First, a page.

Monday, February 26, 2007

Comment (Thom Shanker): More Sabers to Rattle, Perhaps Fewer to Thrust

WITH just enough flourish to give North Korea something to think about, a squadron of radar-evading F-22 Raptors landed in Japan a week ago, the first overseas deployment of the United States Air Force’s new ground-attack jet.

In a decision intended to give Iran similar pause, a second aircraft carrier arrived last week in waters within easy sail of the Persian Gulf.

These moves seemed like perfectly logical geopolitical responses to heightened dangers. But they also helped mask another reality. Because the military today does not have enough available ground troops to use for intimidation, the moves were pretty much the only options rather than choices among several.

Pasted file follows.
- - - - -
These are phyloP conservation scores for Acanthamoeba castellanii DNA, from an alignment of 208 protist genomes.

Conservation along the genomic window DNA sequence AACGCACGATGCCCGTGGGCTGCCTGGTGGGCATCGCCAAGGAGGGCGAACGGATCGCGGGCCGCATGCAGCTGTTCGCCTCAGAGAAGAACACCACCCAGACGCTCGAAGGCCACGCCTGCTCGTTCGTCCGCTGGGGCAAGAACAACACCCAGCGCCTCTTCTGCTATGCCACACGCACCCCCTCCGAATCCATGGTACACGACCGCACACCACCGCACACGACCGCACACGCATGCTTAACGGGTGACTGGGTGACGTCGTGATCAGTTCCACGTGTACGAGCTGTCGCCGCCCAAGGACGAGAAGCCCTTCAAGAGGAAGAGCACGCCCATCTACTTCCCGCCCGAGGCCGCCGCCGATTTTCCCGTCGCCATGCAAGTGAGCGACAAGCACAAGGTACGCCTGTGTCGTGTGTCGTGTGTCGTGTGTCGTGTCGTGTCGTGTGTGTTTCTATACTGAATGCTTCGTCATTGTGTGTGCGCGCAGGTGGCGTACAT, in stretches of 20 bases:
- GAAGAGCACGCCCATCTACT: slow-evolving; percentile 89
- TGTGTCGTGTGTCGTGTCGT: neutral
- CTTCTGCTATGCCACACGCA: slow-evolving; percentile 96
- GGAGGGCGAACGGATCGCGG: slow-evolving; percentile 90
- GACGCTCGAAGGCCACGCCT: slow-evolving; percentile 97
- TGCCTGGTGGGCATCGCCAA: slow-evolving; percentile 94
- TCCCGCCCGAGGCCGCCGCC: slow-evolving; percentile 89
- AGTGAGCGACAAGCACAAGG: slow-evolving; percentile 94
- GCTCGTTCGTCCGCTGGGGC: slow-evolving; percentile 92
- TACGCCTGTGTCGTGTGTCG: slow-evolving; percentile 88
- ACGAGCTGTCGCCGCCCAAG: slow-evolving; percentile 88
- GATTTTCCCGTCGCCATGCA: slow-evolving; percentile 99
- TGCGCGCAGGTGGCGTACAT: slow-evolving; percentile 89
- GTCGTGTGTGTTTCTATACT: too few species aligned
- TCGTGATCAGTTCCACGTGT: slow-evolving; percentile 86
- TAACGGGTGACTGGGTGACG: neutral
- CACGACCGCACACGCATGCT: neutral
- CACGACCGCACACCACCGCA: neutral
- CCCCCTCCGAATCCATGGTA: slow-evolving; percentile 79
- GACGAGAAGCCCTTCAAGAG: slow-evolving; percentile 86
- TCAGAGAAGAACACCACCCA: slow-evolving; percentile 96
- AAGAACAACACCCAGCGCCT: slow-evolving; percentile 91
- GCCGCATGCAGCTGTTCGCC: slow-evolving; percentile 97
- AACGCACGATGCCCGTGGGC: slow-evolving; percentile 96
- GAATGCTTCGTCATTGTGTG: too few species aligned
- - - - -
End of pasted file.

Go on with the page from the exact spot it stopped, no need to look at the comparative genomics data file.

In the past, certain Army brigades were designated to be on standby, ready to rush to global hot spots in 18 to 72 hours. But the Army and Marines are carrying out the mission in Iraq and Afghanistan with large and sustained deployments, so warplanes and warships are replacing boots on the ground elsewhere.

Read the rest at the NY Times